True, there is one caveat to this that only a handful of legal observers have ever mentioned (and never in photo circles): claims of profits. Under the 1976 Copyright Act, copyright holders can sue for profits gained as a direct result of using a work, even if it hasn’t been registered with the copyright office. There is ambiguity as to whether the various versions of the bill allude to damages other than statutory damages, such as “claims of profits.” If so, the OWA could affect some claims made by copyright holders. However, only a tiny fraction of image uses are ever directly linked to profits anyway. And even then, the OWA already gives judges latitude in such decisions by including text that says, “the court can consider what the effects of registration would have been.” So, this technicality is not something that warrants much concern.

It’s still more relevant to point out that 99% of photographers don’t register their works. So, for them, the OWA is inconsequential.

Ok, so what about that 1% of photographers that do register their works? Do they have something to fear from infringers that could hide behind the OWA and escape statutory damages?

In this case, the OWA provisions are even better: the provision of ‘diligent search’. To many, that phrase is ambiguous: how does one do a diligent search? What you don't do is read that line by itself. Rather, it’s tied to other parts of the bill. So, let's first talk about those and then return to "diligent search."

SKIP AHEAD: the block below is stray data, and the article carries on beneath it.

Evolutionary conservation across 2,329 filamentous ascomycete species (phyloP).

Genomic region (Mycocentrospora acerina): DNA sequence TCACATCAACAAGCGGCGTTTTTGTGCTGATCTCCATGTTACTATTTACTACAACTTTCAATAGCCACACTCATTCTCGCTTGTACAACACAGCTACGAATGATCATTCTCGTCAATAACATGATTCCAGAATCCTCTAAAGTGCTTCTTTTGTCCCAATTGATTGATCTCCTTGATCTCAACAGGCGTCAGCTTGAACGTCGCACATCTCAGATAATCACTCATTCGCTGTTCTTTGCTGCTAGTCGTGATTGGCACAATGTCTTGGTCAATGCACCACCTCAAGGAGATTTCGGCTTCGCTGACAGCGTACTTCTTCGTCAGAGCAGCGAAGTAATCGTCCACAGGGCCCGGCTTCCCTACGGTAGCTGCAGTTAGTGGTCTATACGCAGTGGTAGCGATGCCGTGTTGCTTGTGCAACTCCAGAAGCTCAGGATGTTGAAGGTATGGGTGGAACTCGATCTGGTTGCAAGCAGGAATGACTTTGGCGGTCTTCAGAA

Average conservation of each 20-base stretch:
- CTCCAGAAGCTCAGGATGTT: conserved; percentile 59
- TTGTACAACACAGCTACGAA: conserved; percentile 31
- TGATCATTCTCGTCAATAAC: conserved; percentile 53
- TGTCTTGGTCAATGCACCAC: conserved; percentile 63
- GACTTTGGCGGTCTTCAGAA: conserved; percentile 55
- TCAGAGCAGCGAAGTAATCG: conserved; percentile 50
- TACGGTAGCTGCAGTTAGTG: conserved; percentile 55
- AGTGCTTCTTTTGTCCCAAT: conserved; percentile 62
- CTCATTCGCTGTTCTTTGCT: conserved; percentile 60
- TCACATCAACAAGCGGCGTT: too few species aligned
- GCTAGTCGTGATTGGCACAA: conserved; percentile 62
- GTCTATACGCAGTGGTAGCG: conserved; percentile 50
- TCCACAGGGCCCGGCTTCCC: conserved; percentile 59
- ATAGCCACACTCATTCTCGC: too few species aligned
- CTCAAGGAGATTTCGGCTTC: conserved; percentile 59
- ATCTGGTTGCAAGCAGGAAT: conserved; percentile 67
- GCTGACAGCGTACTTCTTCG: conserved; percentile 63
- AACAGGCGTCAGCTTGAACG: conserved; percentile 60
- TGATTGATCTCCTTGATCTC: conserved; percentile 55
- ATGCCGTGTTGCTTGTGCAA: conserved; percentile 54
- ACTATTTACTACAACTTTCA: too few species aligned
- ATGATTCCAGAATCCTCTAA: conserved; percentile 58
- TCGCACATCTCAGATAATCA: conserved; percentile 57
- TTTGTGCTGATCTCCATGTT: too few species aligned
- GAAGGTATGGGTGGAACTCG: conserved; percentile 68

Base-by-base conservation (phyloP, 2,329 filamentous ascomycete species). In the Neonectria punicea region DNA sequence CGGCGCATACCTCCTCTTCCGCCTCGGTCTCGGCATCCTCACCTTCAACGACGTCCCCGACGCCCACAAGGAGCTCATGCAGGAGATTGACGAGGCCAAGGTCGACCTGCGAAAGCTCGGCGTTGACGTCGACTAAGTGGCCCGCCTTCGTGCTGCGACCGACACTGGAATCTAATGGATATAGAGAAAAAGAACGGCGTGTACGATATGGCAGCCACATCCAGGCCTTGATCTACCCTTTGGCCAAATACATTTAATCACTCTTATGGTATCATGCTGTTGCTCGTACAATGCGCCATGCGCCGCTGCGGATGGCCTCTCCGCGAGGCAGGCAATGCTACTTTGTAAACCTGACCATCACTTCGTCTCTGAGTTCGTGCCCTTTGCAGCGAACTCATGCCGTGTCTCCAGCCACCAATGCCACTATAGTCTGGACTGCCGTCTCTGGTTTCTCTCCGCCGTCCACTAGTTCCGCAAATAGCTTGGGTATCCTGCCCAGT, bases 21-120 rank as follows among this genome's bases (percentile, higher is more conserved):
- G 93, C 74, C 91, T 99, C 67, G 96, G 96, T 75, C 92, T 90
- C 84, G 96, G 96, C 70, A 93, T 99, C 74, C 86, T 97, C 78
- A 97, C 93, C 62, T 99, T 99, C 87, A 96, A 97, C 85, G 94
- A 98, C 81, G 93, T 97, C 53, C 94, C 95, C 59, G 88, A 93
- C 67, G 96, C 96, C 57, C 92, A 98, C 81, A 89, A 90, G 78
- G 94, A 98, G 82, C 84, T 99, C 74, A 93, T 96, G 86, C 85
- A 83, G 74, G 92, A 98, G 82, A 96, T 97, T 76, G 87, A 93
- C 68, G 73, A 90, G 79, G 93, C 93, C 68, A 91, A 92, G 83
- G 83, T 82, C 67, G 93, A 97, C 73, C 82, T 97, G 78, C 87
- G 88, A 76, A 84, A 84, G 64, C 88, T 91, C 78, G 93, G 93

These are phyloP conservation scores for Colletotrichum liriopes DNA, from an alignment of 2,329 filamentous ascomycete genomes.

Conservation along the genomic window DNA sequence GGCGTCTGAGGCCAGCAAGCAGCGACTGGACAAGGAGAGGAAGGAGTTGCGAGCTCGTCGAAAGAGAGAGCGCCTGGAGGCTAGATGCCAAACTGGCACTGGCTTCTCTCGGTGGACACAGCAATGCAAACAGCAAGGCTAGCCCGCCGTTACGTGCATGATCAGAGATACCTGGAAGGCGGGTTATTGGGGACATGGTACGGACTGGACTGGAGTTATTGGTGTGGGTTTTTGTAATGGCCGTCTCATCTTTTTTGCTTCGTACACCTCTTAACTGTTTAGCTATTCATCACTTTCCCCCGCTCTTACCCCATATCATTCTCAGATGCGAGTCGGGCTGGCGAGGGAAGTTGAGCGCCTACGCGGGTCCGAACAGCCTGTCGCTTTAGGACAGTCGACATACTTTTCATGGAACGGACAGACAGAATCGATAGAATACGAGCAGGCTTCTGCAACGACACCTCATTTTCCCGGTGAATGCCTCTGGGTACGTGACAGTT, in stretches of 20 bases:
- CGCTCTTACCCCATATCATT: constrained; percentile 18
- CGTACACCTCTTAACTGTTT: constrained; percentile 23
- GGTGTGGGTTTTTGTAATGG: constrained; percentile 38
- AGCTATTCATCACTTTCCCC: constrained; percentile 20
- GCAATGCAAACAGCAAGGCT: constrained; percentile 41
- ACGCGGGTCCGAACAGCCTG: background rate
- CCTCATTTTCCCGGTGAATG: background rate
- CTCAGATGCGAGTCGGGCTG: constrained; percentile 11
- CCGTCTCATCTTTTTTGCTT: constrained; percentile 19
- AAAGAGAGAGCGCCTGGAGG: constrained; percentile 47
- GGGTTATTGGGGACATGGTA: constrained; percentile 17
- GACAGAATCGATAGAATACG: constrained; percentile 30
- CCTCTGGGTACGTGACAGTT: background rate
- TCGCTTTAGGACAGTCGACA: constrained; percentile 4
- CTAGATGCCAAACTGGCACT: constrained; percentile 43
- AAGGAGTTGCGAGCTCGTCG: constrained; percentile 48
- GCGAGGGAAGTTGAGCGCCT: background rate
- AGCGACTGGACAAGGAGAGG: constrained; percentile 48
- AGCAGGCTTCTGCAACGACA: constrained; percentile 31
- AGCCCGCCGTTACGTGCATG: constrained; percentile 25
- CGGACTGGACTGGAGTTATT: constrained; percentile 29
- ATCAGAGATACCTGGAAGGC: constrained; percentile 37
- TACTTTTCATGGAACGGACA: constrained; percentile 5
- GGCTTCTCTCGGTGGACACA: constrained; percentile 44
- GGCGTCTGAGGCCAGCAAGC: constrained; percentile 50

The bill requires the copyright office to create a “certification process for the establishment of an electronic database to facilitate the search for pictorial … works that are subject to copyright protection under title 17, United States Code.”

Notice that I made the word “an” stand out visibly, by using three fancy font modifications: bold, italic, and red. I did so to illustrate a fact that just about everyone overlooks: there is only one such database!

Some say that there will be many registries and databases, each containing some subset of copyrighted works. The implication is that if there are multiple registries, would a potential infringer only need to query ’some’ of these registries? Which ones?

In reality, the internet is searchable--it doesn't matter how many there are, they have to be open to query (so that people can search it), therefore, all such databases would be searched by the others, resulting in all the databases being literal copies of the others. (And let's face it, the search engines would index these registries too.)